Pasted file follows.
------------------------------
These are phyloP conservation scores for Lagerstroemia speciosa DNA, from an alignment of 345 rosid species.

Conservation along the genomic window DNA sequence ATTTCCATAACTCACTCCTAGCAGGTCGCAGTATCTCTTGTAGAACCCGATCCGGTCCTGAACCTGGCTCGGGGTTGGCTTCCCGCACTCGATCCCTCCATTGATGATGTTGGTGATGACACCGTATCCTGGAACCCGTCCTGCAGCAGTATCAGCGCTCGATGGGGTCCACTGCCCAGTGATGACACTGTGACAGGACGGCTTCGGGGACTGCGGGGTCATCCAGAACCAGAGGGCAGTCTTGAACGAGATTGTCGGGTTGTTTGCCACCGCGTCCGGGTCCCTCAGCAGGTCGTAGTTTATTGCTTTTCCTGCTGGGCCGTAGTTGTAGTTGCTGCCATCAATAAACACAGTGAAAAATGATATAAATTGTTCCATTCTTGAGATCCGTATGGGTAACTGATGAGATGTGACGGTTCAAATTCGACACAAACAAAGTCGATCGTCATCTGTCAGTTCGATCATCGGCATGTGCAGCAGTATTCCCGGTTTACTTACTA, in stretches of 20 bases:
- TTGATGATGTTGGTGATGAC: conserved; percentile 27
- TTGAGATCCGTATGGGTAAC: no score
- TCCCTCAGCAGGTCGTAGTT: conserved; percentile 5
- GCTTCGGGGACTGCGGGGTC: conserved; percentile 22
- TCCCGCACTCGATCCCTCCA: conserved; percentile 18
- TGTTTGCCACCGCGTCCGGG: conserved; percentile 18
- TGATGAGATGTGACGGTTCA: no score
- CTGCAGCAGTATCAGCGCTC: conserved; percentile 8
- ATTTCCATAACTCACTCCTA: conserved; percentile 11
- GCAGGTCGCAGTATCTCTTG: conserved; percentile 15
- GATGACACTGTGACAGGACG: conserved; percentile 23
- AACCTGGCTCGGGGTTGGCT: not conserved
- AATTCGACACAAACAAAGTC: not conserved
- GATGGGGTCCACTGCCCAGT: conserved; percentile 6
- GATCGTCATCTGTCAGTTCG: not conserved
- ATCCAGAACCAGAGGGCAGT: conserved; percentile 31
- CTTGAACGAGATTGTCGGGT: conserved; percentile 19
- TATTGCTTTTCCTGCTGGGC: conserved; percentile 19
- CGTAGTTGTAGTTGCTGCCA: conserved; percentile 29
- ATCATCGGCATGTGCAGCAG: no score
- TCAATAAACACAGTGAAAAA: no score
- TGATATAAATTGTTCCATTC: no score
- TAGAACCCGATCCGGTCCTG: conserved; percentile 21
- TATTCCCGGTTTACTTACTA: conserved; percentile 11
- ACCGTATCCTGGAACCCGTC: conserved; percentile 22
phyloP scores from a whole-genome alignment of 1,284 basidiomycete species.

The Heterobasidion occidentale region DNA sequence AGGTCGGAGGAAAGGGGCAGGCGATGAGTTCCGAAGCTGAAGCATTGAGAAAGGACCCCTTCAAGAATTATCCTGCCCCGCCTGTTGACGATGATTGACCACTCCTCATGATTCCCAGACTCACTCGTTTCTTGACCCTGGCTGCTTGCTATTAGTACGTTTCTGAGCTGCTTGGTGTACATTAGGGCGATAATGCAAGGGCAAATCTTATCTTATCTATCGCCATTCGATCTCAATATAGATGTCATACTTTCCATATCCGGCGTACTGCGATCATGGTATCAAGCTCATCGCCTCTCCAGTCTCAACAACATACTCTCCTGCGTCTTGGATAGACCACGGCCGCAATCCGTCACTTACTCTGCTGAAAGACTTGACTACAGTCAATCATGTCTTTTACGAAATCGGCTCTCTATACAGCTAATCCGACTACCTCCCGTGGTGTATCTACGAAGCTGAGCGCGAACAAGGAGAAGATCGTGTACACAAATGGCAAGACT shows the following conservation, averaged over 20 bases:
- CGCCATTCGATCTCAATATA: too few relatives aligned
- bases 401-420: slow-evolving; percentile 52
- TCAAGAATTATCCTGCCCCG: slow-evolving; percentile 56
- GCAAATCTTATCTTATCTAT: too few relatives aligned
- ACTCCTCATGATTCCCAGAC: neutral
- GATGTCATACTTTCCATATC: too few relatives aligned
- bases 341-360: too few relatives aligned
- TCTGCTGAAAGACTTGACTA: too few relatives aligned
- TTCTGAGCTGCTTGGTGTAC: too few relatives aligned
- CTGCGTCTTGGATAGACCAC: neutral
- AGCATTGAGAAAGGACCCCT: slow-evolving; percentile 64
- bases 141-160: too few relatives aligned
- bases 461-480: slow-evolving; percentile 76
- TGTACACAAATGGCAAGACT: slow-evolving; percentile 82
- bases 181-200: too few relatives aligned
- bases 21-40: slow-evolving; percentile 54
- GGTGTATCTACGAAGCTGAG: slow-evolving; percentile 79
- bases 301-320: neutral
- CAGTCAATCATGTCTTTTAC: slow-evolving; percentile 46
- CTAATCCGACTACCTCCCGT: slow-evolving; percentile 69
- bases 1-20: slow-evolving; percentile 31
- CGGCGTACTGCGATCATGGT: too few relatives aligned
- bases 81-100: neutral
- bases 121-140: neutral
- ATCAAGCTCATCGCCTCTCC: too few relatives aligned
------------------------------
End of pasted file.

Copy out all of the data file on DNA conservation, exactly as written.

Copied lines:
These are phyloP conservation scores for Lagerstroemia speciosa DNA, from an alignment of 345 rosid species.

Conservation along the genomic window DNA sequence ATTTCCATAACTCACTCCTAGCAGGTCGCAGTATCTCTTGTAGAACCCGATCCGGTCCTGAACCTGGCTCGGGGTTGGCTTCCCGCACTCGATCCCTCCATTGATGATGTTGGTGATGACACCGTATCCTGGAACCCGTCCTGCAGCAGTATCAGCGCTCGATGGGGTCCACTGCCCAGTGATGACACTGTGACAGGACGGCTTCGGGGACTGCGGGGTCATCCAGAACCAGAGGGCAGTCTTGAACGAGATTGTCGGGTTGTTTGCCACCGCGTCCGGGTCCCTCAGCAGGTCGTAGTTTATTGCTTTTCCTGCTGGGCCGTAGTTGTAGTTGCTGCCATCAATAAACACAGTGAAAAATGATATAAATTGTTCCATTCTTGAGATCCGTATGGGTAACTGATGAGATGTGACGGTTCAAATTCGACACAAACAAAGTCGATCGTCATCTGTCAGTTCGATCATCGGCATGTGCAGCAGTATTCCCGGTTTACTTACTA, in stretches of 20 bases:
- TTGATGATGTTGGTGATGAC: conserved; percentile 27
- TTGAGATCCGTATGGGTAAC: no score
- TCCCTCAGCAGGTCGTAGTT: conserved; percentile 5
- GCTTCGGGGACTGCGGGGTC: conserved; percentile 22
- TCCCGCACTCGATCCCTCCA: conserved; percentile 18
- TGTTTGCCACCGCGTCCGGG: conserved; percentile 18
- TGATGAGATGTGACGGTTCA: no score
- CTGCAGCAGTATCAGCGCTC: conserved; percentile 8
- ATTTCCATAACTCACTCCTA: conserved; percentile 11
- GCAGGTCGCAGTATCTCTTG: conserved; percentile 15
- GATGACACTGTGACAGGACG: conserved; percentile 23
- AACCTGGCTCGGGGTTGGCT: not conserved
- AATTCGACACAAACAAAGTC: not conserved
- GATGGGGTCCACTGCCCAGT: conserved; percentile 6
- GATCGTCATCTGTCAGTTCG: not conserved
- ATCCAGAACCAGAGGGCAGT: conserved; percentile 31
- CTTGAACGAGATTGTCGGGT: conserved; percentile 19
- TATTGCTTTTCCTGCTGGGC: conserved; percentile 19
- CGTAGTTGTAGTTGCTGCCA: conserved; percentile 29
- ATCATCGGCATGTGCAGCAG: no score
- TCAATAAACACAGTGAAAAA: no score
- TGATATAAATTGTTCCATTC: no score
- TAGAACCCGATCCGGTCCTG: conserved; percentile 21
- TATTCCCGGTTTACTTACTA: conserved; percentile 11
- ACCGTATCCTGGAACCCGTC: conserved; percentile 22
phyloP scores from a whole-genome alignment of 1,284 basidiomycete species.

The Heterobasidion occidentale region DNA sequence AGGTCGGAGGAAAGGGGCAGGCGATGAGTTCCGAAGCTGAAGCATTGAGAAAGGACCCCTTCAAGAATTATCCTGCCCCGCCTGTTGACGATGATTGACCACTCCTCATGATTCCCAGACTCACTCGTTTCTTGACCCTGGCTGCTTGCTATTAGTACGTTTCTGAGCTGCTTGGTGTACATTAGGGCGATAATGCAAGGGCAAATCTTATCTTATCTATCGCCATTCGATCTCAATATAGATGTCATACTTTCCATATCCGGCGTACTGCGATCATGGTATCAAGCTCATCGCCTCTCCAGTCTCAACAACATACTCTCCTGCGTCTTGGATAGACCACGGCCGCAATCCGTCACTTACTCTGCTGAAAGACTTGACTACAGTCAATCATGTCTTTTACGAAATCGGCTCTCTATACAGCTAATCCGACTACCTCCCGTGGTGTATCTACGAAGCTGAGCGCGAACAAGGAGAAGATCGTGTACACAAATGGCAAGACT shows the following conservation, averaged over 20 bases:
- CGCCATTCGATCTCAATATA: too few relatives aligned
- bases 401-420: slow-evolving; percentile 52
- TCAAGAATTATCCTGCCCCG: slow-evolving; percentile 56
- GCAAATCTTATCTTATCTAT: too few relatives aligned
- ACTCCTCATGATTCCCAGAC: neutral
- GATGTCATACTTTCCATATC: too few relatives aligned
- bases 341-360: too few relatives aligned
- TCTGCTGAAAGACTTGACTA: too few relatives aligned
- TTCTGAGCTGCTTGGTGTAC: too few relatives aligned
- CTGCGTCTTGGATAGACCAC: neutral
- AGCATTGAGAAAGGACCCCT: slow-evolving; percentile 64
- bases 141-160: too few relatives aligned
- bases 461-480: slow-evolving; percentile 76
- TGTACACAAATGGCAAGACT: slow-evolving; percentile 82
- bases 181-200: too few relatives aligned
- bases 21-40: slow-evolving; percentile 54
- GGTGTATCTACGAAGCTGAG: slow-evolving; percentile 79
- bases 301-320: neutral
- CAGTCAATCATGTCTTTTAC: slow-evolving; percentile 46
- CTAATCCGACTACCTCCCGT: slow-evolving; percentile 69
- bases 1-20: slow-evolving; percentile 31
- CGGCGTACTGCGATCATGGT: too few relatives aligned
- bases 81-100: neutral
- bases 121-140: neutral
- ATCAAGCTCATCGCCTCTCC: too few relatives aligned